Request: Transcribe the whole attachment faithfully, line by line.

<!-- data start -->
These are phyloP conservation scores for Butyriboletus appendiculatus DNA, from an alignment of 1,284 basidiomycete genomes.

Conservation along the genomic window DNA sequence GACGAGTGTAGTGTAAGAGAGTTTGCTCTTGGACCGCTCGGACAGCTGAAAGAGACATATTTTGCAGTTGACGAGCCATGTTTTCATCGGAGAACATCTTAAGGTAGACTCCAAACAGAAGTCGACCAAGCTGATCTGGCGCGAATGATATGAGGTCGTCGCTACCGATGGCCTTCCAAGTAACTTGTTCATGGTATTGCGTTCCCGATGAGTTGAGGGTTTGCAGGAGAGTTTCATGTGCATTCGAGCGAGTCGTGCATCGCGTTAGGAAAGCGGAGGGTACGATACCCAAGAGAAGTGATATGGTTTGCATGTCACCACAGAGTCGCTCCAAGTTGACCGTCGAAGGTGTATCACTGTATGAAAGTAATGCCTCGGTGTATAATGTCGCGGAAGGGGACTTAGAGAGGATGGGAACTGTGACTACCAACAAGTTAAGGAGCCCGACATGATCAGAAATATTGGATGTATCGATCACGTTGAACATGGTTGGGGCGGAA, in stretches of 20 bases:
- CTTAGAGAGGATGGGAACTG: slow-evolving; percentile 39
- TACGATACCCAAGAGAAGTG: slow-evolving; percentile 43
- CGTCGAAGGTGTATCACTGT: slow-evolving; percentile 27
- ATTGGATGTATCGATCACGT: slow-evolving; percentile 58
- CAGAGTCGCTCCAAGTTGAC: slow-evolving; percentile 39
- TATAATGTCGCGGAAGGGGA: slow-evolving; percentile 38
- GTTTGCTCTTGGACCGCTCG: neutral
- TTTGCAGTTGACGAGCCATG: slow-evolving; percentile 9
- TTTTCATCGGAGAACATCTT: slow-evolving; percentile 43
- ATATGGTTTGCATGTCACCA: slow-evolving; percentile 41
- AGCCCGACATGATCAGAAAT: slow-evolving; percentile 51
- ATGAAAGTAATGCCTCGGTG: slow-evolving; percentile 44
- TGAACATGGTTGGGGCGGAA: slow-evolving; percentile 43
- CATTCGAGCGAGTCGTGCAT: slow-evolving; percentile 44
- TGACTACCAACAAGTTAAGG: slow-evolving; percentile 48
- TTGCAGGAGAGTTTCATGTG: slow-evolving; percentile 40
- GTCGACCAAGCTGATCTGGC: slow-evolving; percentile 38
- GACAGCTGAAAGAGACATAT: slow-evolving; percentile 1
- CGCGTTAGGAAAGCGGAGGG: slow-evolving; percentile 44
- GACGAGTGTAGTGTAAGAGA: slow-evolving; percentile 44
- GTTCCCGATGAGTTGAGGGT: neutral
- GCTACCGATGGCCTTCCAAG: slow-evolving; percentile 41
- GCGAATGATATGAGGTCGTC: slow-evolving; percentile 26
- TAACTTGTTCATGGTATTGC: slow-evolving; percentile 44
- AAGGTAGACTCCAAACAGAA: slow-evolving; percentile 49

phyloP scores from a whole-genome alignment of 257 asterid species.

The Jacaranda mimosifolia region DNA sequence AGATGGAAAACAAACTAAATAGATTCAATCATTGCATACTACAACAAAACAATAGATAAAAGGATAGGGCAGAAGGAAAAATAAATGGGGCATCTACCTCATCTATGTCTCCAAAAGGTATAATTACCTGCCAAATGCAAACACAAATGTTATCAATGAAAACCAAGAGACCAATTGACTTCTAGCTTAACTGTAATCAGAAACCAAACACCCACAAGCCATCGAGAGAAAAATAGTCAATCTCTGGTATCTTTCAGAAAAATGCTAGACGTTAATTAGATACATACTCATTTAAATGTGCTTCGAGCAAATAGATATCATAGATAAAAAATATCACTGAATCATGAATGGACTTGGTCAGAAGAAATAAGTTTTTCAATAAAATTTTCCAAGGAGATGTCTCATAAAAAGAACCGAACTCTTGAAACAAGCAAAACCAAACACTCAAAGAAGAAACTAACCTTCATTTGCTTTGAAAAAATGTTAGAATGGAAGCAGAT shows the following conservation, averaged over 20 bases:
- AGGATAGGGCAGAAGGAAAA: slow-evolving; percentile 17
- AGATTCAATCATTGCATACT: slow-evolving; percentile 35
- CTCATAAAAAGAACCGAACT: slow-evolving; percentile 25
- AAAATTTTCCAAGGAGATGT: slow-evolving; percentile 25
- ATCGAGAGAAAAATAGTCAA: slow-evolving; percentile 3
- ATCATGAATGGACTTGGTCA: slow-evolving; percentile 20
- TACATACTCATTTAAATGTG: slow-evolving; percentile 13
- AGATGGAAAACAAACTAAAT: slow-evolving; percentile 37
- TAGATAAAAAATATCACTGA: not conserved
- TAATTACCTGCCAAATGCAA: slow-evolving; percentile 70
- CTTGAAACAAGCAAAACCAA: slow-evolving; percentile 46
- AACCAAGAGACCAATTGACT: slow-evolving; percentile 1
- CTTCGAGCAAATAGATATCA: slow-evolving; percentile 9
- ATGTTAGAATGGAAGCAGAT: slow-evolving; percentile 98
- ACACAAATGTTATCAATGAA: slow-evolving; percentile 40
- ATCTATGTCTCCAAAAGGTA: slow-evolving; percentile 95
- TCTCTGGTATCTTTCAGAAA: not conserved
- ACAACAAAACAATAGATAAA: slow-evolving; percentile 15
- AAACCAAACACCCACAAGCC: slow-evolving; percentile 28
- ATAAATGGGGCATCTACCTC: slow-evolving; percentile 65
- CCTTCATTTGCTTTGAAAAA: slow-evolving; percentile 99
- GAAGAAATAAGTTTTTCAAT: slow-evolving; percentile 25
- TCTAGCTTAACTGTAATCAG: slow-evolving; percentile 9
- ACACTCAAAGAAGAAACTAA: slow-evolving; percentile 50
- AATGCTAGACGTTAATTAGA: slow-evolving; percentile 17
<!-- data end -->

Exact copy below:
These are phyloP conservation scores for Butyriboletus appendiculatus DNA, from an alignment of 1,284 basidiomycete genomes.

Conservation along the genomic window DNA sequence GACGAGTGTAGTGTAAGAGAGTTTGCTCTTGGACCGCTCGGACAGCTGAAAGAGACATATTTTGCAGTTGACGAGCCATGTTTTCATCGGAGAACATCTTAAGGTAGACTCCAAACAGAAGTCGACCAAGCTGATCTGGCGCGAATGATATGAGGTCGTCGCTACCGATGGCCTTCCAAGTAACTTGTTCATGGTATTGCGTTCCCGATGAGTTGAGGGTTTGCAGGAGAGTTTCATGTGCATTCGAGCGAGTCGTGCATCGCGTTAGGAAAGCGGAGGGTACGATACCCAAGAGAAGTGATATGGTTTGCATGTCACCACAGAGTCGCTCCAAGTTGACCGTCGAAGGTGTATCACTGTATGAAAGTAATGCCTCGGTGTATAATGTCGCGGAAGGGGACTTAGAGAGGATGGGAACTGTGACTACCAACAAGTTAAGGAGCCCGACATGATCAGAAATATTGGATGTATCGATCACGTTGAACATGGTTGGGGCGGAA, in stretches of 20 bases:
- CTTAGAGAGGATGGGAACTG: slow-evolving; percentile 39
- TACGATACCCAAGAGAAGTG: slow-evolving; percentile 43
- CGTCGAAGGTGTATCACTGT: slow-evolving; percentile 27
- ATTGGATGTATCGATCACGT: slow-evolving; percentile 58
- CAGAGTCGCTCCAAGTTGAC: slow-evolving; percentile 39
- TATAATGTCGCGGAAGGGGA: slow-evolving; percentile 38
- GTTTGCTCTTGGACCGCTCG: neutral
- TTTGCAGTTGACGAGCCATG: slow-evolving; percentile 9
- TTTTCATCGGAGAACATCTT: slow-evolving; percentile 43
- ATATGGTTTGCATGTCACCA: slow-evolving; percentile 41
- AGCCCGACATGATCAGAAAT: slow-evolving; percentile 51
- ATGAAAGTAATGCCTCGGTG: slow-evolving; percentile 44
- TGAACATGGTTGGGGCGGAA: slow-evolving; percentile 43
- CATTCGAGCGAGTCGTGCAT: slow-evolving; percentile 44
- TGACTACCAACAAGTTAAGG: slow-evolving; percentile 48
- TTGCAGGAGAGTTTCATGTG: slow-evolving; percentile 40
- GTCGACCAAGCTGATCTGGC: slow-evolving; percentile 38
- GACAGCTGAAAGAGACATAT: slow-evolving; percentile 1
- CGCGTTAGGAAAGCGGAGGG: slow-evolving; percentile 44
- GACGAGTGTAGTGTAAGAGA: slow-evolving; percentile 44
- GTTCCCGATGAGTTGAGGGT: neutral
- GCTACCGATGGCCTTCCAAG: slow-evolving; percentile 41
- GCGAATGATATGAGGTCGTC: slow-evolving; percentile 26
- TAACTTGTTCATGGTATTGC: slow-evolving; percentile 44
- AAGGTAGACTCCAAACAGAA: slow-evolving; percentile 49

phyloP scores from a whole-genome alignment of 257 asterid species.

The Jacaranda mimosifolia region DNA sequence AGATGGAAAACAAACTAAATAGATTCAATCATTGCATACTACAACAAAACAATAGATAAAAGGATAGGGCAGAAGGAAAAATAAATGGGGCATCTACCTCATCTATGTCTCCAAAAGGTATAATTACCTGCCAAATGCAAACACAAATGTTATCAATGAAAACCAAGAGACCAATTGACTTCTAGCTTAACTGTAATCAGAAACCAAACACCCACAAGCCATCGAGAGAAAAATAGTCAATCTCTGGTATCTTTCAGAAAAATGCTAGACGTTAATTAGATACATACTCATTTAAATGTGCTTCGAGCAAATAGATATCATAGATAAAAAATATCACTGAATCATGAATGGACTTGGTCAGAAGAAATAAGTTTTTCAATAAAATTTTCCAAGGAGATGTCTCATAAAAAGAACCGAACTCTTGAAACAAGCAAAACCAAACACTCAAAGAAGAAACTAACCTTCATTTGCTTTGAAAAAATGTTAGAATGGAAGCAGAT shows the following conservation, averaged over 20 bases:
- AGGATAGGGCAGAAGGAAAA: slow-evolving; percentile 17
- AGATTCAATCATTGCATACT: slow-evolving; percentile 35
- CTCATAAAAAGAACCGAACT: slow-evolving; percentile 25
- AAAATTTTCCAAGGAGATGT: slow-evolving; percentile 25
- ATCGAGAGAAAAATAGTCAA: slow-evolving; percentile 3
- ATCATGAATGGACTTGGTCA: slow-evolving; percentile 20
- TACATACTCATTTAAATGTG: slow-evolving; percentile 13
- AGATGGAAAACAAACTAAAT: slow-evolving; percentile 37
- TAGATAAAAAATATCACTGA: not conserved
- TAATTACCTGCCAAATGCAA: slow-evolving; percentile 70
- CTTGAAACAAGCAAAACCAA: slow-evolving; percentile 46
- AACCAAGAGACCAATTGACT: slow-evolving; percentile 1
- CTTCGAGCAAATAGATATCA: slow-evolving; percentile 9
- ATGTTAGAATGGAAGCAGAT: slow-evolving; percentile 98
- ACACAAATGTTATCAATGAA: slow-evolving; percentile 40
- ATCTATGTCTCCAAAAGGTA: slow-evolving; percentile 95
- TCTCTGGTATCTTTCAGAAA: not conserved
- ACAACAAAACAATAGATAAA: slow-evolving; percentile 15
- AAACCAAACACCCACAAGCC: slow-evolving; percentile 28
- ATAAATGGGGCATCTACCTC: slow-evolving; percentile 65
- CCTTCATTTGCTTTGAAAAA: slow-evolving; percentile 99
- GAAGAAATAAGTTTTTCAAT: slow-evolving; percentile 25
- TCTAGCTTAACTGTAATCAG: slow-evolving; percentile 9
- ACACTCAAAGAAGAAACTAA: slow-evolving; percentile 50
- AATGCTAGACGTTAATTAGA: slow-evolving; percentile 17